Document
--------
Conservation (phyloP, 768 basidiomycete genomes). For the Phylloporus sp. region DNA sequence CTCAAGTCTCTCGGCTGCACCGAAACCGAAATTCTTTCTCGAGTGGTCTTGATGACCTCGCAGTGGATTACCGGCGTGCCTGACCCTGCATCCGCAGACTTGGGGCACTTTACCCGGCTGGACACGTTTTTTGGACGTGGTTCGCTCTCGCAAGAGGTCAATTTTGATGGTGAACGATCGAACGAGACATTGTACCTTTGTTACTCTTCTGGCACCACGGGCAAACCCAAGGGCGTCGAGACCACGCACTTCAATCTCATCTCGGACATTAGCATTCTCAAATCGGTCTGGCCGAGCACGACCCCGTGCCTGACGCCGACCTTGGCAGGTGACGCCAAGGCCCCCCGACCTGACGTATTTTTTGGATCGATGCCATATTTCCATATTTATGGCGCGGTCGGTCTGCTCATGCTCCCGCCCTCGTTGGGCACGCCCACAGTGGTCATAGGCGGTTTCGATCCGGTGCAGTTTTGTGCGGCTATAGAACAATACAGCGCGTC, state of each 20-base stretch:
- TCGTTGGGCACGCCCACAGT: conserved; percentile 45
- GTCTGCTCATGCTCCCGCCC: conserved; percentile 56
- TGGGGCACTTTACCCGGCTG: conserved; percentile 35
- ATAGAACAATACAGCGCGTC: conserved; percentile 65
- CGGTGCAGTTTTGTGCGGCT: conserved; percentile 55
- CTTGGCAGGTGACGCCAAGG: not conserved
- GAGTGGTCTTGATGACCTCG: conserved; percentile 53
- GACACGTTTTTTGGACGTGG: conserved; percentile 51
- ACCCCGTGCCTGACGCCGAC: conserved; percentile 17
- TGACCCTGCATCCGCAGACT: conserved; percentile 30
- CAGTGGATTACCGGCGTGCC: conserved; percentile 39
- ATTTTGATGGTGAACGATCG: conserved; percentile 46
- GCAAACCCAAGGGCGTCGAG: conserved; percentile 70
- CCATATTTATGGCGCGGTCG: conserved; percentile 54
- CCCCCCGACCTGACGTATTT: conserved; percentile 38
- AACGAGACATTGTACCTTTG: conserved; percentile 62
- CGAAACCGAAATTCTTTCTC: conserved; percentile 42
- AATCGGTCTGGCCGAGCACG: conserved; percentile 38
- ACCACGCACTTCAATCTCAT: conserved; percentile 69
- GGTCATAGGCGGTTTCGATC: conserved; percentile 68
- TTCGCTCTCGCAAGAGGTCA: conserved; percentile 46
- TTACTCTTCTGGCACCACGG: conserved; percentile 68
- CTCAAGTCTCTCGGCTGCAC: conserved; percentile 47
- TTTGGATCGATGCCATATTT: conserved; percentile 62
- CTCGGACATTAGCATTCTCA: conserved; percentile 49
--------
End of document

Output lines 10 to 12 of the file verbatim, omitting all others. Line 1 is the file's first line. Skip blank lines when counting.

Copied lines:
- ACCCCGTGCCTGACGCCGAC: conserved; percentile 17
- TGACCCTGCATCCGCAGACT: conserved; percentile 30
- CAGTGGATTACCGGCGTGCC: conserved; percentile 39